While Escoffier’s rescue is close to miraculous, it has raised serious questions. How could an IMOCA 60, especially one as well proven and thoroughly prepared as PRB, break up so disastrously?

One key learning from the incident is that it is possible for an IMOCA to sink very, very suddenly. Organisers have since modified the rules to allow skippers to unseal their grab bags if needed in order to make them more accessible in case of a sudden evacuation.

Just nine days earlier, Vendée skipper Alex Thomson shared shocking videos of cracking in internal structures around the bow area of Hugo Boss. But the cracks, while serious enough to warrant that Thomson paused racing and repaired, were contained to a few areas of the boat, and, crucially, could be both found and fixed.

PRB was launched in 2009/10, from the Verdier-VPLP design partnership, for Vincent Riou’s 2012 and 2016 Vendée Globes (Riou retired from both following collisions). It was known to be among the lightest IMOCAs of its generation, and fast enough to keep pace with the early foilers in the 2016 Vendée, as well as winning two Transat Jacques Vabres.

Escoffier had worked with Riou on his IMOCA campaigns, and was also a key part of the design team for projects such as Banque Populaire’s maxi trimaran, and crew on Dongfeng in the Volvo Ocean Race. Combining Escoffier’s design and technical knowledge, and the 10 years of development Riou had invested, PRB was understood to be among the best prepared boats in the fleet.

In 2018, Riou modified PRB with foils designed by Juan Kouyoumdjian, and Escoffier further reinforced the boat ahead of the 2020 Vendée. Immediately after being rescued, Escoffier’s reaction was disbelief at how the boat had failed, saying: “I have zero regrets about the boat. I added 200kg of carbon. I reinforced everything.”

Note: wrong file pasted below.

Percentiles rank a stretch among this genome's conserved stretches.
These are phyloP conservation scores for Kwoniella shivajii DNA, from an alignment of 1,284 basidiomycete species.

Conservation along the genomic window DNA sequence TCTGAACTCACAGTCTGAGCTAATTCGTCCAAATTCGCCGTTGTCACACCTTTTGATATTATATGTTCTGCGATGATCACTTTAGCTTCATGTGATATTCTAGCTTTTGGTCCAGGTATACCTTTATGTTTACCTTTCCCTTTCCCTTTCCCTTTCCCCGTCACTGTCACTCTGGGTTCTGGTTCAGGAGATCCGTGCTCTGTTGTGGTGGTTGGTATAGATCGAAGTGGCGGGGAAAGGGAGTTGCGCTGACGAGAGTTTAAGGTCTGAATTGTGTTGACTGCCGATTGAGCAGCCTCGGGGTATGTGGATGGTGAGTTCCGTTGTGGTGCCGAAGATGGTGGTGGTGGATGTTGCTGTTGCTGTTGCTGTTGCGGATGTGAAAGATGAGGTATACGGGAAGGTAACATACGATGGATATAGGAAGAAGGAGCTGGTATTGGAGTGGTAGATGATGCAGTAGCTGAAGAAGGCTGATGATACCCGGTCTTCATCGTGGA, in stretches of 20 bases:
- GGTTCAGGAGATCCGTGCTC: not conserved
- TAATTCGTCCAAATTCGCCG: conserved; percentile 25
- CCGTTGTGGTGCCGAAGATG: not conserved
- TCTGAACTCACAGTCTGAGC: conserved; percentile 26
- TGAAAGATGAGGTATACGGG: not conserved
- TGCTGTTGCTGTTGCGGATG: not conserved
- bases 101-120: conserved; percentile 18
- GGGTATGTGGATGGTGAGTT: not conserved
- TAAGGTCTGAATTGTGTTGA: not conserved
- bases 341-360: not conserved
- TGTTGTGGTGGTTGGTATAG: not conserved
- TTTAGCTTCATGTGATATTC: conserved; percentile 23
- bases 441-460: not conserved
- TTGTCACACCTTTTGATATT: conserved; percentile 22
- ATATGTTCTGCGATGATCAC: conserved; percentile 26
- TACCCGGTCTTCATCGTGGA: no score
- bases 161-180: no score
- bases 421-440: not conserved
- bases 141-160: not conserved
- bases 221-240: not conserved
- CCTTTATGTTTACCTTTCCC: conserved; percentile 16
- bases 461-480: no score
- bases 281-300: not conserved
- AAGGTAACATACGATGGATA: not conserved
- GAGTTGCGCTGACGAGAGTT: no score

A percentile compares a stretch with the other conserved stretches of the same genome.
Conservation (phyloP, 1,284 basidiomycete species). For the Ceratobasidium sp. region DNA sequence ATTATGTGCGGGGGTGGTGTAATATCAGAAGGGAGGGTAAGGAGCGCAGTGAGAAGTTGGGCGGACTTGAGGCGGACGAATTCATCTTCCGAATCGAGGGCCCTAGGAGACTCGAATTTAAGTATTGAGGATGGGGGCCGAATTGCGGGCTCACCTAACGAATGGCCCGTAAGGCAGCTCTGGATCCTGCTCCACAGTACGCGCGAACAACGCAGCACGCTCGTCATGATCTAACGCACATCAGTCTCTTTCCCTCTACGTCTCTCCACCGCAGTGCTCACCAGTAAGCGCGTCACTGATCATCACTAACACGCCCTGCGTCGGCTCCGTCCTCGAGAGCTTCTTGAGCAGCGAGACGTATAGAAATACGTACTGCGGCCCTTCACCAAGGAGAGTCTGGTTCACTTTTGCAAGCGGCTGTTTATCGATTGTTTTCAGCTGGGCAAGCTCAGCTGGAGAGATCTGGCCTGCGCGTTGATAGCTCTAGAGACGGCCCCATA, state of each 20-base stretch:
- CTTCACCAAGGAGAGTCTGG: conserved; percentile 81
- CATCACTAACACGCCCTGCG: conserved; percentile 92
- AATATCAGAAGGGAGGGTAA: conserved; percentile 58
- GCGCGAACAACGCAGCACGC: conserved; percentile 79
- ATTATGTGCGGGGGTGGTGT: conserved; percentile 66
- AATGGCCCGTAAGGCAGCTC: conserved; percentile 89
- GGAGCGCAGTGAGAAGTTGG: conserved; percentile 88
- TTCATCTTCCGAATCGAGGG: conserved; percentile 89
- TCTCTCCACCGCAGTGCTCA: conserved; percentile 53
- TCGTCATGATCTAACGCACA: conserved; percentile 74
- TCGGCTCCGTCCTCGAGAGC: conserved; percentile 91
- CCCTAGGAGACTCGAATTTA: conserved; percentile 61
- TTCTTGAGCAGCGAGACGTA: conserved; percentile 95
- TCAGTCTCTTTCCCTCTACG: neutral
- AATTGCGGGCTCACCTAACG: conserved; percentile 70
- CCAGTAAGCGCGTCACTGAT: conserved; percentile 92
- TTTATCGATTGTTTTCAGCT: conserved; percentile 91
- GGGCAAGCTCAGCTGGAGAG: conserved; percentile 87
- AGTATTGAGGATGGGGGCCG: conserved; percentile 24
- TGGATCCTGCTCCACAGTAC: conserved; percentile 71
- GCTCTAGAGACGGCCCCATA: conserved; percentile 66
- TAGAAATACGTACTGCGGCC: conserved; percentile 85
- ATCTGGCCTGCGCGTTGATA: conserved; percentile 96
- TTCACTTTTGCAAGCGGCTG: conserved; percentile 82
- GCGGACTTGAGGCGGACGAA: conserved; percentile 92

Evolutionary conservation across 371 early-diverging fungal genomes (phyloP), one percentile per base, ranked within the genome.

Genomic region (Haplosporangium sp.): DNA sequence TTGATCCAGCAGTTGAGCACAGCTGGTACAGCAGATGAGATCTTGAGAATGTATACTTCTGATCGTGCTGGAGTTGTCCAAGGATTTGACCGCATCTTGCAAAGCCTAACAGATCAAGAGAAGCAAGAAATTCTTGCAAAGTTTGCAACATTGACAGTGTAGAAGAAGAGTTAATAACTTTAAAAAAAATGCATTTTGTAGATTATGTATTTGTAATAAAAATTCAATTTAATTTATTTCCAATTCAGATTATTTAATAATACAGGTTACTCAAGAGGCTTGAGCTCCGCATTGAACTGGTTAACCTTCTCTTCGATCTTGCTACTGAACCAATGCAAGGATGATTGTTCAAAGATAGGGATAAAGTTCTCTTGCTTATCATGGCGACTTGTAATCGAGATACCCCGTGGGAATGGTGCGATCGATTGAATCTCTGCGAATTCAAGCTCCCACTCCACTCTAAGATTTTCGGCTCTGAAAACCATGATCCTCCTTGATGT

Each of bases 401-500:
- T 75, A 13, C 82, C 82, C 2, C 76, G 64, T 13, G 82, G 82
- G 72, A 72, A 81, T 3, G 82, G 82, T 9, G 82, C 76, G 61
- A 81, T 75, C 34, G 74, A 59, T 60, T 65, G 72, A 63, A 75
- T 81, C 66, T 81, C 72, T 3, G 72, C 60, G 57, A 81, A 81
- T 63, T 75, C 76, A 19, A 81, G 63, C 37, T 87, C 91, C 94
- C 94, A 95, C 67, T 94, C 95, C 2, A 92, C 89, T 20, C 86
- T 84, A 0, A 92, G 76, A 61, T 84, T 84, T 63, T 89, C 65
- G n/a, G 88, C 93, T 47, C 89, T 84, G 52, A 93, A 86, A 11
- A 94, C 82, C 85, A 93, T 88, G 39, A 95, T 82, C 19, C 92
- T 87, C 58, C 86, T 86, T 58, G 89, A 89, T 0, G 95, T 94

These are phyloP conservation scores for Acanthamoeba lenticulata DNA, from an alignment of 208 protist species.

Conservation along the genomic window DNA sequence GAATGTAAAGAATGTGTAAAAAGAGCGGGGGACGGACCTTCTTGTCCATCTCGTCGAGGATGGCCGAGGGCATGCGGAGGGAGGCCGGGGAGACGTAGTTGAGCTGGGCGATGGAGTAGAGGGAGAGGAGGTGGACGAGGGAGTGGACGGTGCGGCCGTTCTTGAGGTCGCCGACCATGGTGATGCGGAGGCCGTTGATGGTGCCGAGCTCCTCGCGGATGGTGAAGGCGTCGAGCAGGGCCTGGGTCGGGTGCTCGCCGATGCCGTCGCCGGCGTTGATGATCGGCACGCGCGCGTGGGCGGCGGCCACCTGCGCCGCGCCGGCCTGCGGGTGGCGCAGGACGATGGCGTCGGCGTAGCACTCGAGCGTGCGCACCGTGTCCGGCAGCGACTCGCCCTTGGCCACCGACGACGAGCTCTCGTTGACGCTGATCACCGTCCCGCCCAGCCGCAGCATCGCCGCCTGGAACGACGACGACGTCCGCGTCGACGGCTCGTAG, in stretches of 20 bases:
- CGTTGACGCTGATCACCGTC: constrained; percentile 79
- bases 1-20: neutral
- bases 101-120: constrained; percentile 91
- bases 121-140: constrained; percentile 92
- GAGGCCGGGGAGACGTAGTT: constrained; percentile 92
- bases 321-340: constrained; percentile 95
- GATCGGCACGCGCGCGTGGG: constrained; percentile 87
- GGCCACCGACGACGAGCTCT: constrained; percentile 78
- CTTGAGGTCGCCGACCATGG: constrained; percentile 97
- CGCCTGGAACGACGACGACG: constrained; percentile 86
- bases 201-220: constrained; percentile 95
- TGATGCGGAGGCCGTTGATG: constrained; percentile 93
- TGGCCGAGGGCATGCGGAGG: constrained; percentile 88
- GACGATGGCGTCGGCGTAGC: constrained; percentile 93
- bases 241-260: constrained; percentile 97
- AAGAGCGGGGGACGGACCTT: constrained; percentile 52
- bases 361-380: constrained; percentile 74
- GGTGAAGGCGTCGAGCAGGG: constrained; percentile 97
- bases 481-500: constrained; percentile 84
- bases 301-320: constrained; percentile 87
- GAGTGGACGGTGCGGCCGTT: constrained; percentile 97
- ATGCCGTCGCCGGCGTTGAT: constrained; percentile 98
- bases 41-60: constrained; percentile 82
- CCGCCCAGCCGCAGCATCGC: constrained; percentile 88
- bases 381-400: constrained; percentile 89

A few days later, when he spoke to us from Yes We Cam! he had been mulling over possible causes for the failure.

“It could be an issue on the bottom of the hull, but I don’t believe that because, compared to Alex, I had a monolithic construction on the hull so it’s very strong and the boat was well proved.

I’d done much faster speeds against waves before the race to check how safe the boat was, than what I’d been doing in the race. So for me it is more flexing of the deck and when the deck buckled all the load went through the bottom of the hull.

“Something quite the same happened on the previous Vendée Globe to Thomas Ruyant with a sistership of this boat (formerly Groupe Bel) and he also broke his deck.

Damage to Thomas Ruyant’s Souffle du Nord in 2016.

“Me knowing that, I put some reinforcements under the deck to avoid these kind of issues. And maybe since I put reinforcements, instead of breaking only the deck, I broke everything. It’s a very technical discussion, and I’m looking forward to having it with the architect and designers. Right now it’s only my imagination and my engineering knowledge that can push me to think that.”

We put the question of what might have happened to PRB to Guillaume Verdier, who originally designed the boat. He replied: “I don’t know much about the failure. We suppose it is a deck or maybe sides of the boat that broke.

“Vincent Riou did his own development, and had reinforced the deck. However, we were not involved (neither me or VPLP) in any modifications concerning deck reinforcement and foil design and implantation.

“I do not know how the foils are fitted structurally. It may well that the foil sheared the sides of the boat or that the deck was damaged.”

Foil designer Juan K also clarified: “I was not involved in the structures of PRB nor any reinforcements that have been added. I have, however, full confidence in Kevin and his capacity to have dealt with this properly.”

Verdier added: “My feeling is that there must have been a progressive damage (like debonding of the core) that slowly, slowly progresses to create such a dramatic failure.

“I believe old boats should go through compulsory physical structure tests before such races. It is a terrible accident. We were very fortunate it ended positively.”